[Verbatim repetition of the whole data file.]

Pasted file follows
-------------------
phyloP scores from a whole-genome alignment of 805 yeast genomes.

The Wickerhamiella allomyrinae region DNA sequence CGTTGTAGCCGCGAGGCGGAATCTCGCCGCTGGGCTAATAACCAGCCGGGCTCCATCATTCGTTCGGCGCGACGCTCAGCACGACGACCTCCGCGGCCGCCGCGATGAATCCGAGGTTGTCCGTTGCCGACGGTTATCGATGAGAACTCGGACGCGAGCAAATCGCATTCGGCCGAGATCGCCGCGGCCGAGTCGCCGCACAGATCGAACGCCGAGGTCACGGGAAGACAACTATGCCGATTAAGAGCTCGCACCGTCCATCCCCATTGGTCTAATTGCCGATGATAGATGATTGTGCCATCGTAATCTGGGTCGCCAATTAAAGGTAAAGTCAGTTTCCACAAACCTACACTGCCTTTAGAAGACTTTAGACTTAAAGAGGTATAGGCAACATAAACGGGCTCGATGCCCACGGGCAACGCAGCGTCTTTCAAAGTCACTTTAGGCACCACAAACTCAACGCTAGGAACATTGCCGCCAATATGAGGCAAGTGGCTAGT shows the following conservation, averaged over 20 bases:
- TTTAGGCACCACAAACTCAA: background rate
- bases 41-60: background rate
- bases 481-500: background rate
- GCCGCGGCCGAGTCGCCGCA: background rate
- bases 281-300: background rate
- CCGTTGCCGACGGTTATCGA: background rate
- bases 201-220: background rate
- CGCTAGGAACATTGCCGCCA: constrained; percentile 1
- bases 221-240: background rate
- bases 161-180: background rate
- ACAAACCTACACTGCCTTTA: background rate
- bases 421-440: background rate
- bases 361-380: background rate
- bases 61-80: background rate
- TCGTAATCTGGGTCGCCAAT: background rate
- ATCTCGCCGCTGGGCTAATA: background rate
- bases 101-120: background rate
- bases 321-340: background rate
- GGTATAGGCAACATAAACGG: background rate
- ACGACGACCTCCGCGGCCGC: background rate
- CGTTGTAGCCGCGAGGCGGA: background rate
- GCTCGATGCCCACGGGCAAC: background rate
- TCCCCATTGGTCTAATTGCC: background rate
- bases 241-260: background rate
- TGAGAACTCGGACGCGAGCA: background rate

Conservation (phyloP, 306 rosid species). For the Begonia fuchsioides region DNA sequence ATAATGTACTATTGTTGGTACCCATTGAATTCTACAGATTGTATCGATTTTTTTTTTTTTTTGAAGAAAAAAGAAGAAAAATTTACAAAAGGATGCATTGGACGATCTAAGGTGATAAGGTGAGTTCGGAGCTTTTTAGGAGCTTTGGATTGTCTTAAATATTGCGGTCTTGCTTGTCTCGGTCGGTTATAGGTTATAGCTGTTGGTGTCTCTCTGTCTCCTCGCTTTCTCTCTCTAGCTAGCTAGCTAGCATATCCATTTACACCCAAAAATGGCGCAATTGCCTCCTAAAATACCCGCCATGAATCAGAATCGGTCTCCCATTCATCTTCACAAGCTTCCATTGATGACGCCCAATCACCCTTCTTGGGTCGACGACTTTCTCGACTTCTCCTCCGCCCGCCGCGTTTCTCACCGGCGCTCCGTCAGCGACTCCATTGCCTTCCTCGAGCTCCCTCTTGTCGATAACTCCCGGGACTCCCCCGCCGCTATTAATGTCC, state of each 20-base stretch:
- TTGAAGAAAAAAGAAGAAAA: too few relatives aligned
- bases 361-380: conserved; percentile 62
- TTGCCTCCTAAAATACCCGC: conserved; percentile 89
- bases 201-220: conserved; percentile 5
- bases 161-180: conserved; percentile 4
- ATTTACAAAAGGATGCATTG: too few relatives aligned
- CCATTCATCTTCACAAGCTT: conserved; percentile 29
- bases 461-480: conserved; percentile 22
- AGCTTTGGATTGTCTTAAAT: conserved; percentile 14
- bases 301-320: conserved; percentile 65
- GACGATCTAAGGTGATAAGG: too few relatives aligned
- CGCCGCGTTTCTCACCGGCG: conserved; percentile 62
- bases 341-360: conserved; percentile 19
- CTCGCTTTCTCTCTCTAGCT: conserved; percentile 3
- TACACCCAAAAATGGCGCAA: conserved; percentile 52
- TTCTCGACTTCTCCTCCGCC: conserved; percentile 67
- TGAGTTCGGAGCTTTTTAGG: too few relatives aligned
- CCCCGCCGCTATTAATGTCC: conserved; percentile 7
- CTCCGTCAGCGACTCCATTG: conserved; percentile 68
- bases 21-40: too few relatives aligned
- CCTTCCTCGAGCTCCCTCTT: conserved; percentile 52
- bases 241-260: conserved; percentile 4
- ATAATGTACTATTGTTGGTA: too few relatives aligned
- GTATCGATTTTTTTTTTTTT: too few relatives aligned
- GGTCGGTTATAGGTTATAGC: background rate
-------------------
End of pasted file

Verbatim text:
phyloP scores from a whole-genome alignment of 805 yeast genomes.

The Wickerhamiella allomyrinae region DNA sequence CGTTGTAGCCGCGAGGCGGAATCTCGCCGCTGGGCTAATAACCAGCCGGGCTCCATCATTCGTTCGGCGCGACGCTCAGCACGACGACCTCCGCGGCCGCCGCGATGAATCCGAGGTTGTCCGTTGCCGACGGTTATCGATGAGAACTCGGACGCGAGCAAATCGCATTCGGCCGAGATCGCCGCGGCCGAGTCGCCGCACAGATCGAACGCCGAGGTCACGGGAAGACAACTATGCCGATTAAGAGCTCGCACCGTCCATCCCCATTGGTCTAATTGCCGATGATAGATGATTGTGCCATCGTAATCTGGGTCGCCAATTAAAGGTAAAGTCAGTTTCCACAAACCTACACTGCCTTTAGAAGACTTTAGACTTAAAGAGGTATAGGCAACATAAACGGGCTCGATGCCCACGGGCAACGCAGCGTCTTTCAAAGTCACTTTAGGCACCACAAACTCAACGCTAGGAACATTGCCGCCAATATGAGGCAAGTGGCTAGT shows the following conservation, averaged over 20 bases:
- TTTAGGCACCACAAACTCAA: background rate
- bases 41-60: background rate
- bases 481-500: background rate
- GCCGCGGCCGAGTCGCCGCA: background rate
- bases 281-300: background rate
- CCGTTGCCGACGGTTATCGA: background rate
- bases 201-220: background rate
- CGCTAGGAACATTGCCGCCA: constrained; percentile 1
- bases 221-240: background rate
- bases 161-180: background rate
- ACAAACCTACACTGCCTTTA: background rate
- bases 421-440: background rate
- bases 361-380: background rate
- bases 61-80: background rate
- TCGTAATCTGGGTCGCCAAT: background rate
- ATCTCGCCGCTGGGCTAATA: background rate
- bases 101-120: background rate
- bases 321-340: background rate
- GGTATAGGCAACATAAACGG: background rate
- ACGACGACCTCCGCGGCCGC: background rate
- CGTTGTAGCCGCGAGGCGGA: background rate
- GCTCGATGCCCACGGGCAAC: background rate
- TCCCCATTGGTCTAATTGCC: background rate
- bases 241-260: background rate
- TGAGAACTCGGACGCGAGCA: background rate

Conservation (phyloP, 306 rosid species). For the Begonia fuchsioides region DNA sequence ATAATGTACTATTGTTGGTACCCATTGAATTCTACAGATTGTATCGATTTTTTTTTTTTTTTGAAGAAAAAAGAAGAAAAATTTACAAAAGGATGCATTGGACGATCTAAGGTGATAAGGTGAGTTCGGAGCTTTTTAGGAGCTTTGGATTGTCTTAAATATTGCGGTCTTGCTTGTCTCGGTCGGTTATAGGTTATAGCTGTTGGTGTCTCTCTGTCTCCTCGCTTTCTCTCTCTAGCTAGCTAGCTAGCATATCCATTTACACCCAAAAATGGCGCAATTGCCTCCTAAAATACCCGCCATGAATCAGAATCGGTCTCCCATTCATCTTCACAAGCTTCCATTGATGACGCCCAATCACCCTTCTTGGGTCGACGACTTTCTCGACTTCTCCTCCGCCCGCCGCGTTTCTCACCGGCGCTCCGTCAGCGACTCCATTGCCTTCCTCGAGCTCCCTCTTGTCGATAACTCCCGGGACTCCCCCGCCGCTATTAATGTCC, state of each 20-base stretch:
- TTGAAGAAAAAAGAAGAAAA: too few relatives aligned
- bases 361-380: conserved; percentile 62
- TTGCCTCCTAAAATACCCGC: conserved; percentile 89
- bases 201-220: conserved; percentile 5
- bases 161-180: conserved; percentile 4
- ATTTACAAAAGGATGCATTG: too few relatives aligned
- CCATTCATCTTCACAAGCTT: conserved; percentile 29
- bases 461-480: conserved; percentile 22
- AGCTTTGGATTGTCTTAAAT: conserved; percentile 14
- bases 301-320: conserved; percentile 65
- GACGATCTAAGGTGATAAGG: too few relatives aligned
- CGCCGCGTTTCTCACCGGCG: conserved; percentile 62
- bases 341-360: conserved; percentile 19
- CTCGCTTTCTCTCTCTAGCT: conserved; percentile 3
- TACACCCAAAAATGGCGCAA: conserved; percentile 52
- TTCTCGACTTCTCCTCCGCC: conserved; percentile 67
- TGAGTTCGGAGCTTTTTAGG: too few relatives aligned
- CCCCGCCGCTATTAATGTCC: conserved; percentile 7
- CTCCGTCAGCGACTCCATTG: conserved; percentile 68
- bases 21-40: too few relatives aligned
- CCTTCCTCGAGCTCCCTCTT: conserved; percentile 52
- bases 241-260: conserved; percentile 4
- ATAATGTACTATTGTTGGTA: too few relatives aligned
- GTATCGATTTTTTTTTTTTT: too few relatives aligned
- GGTCGGTTATAGGTTATAGC: background rate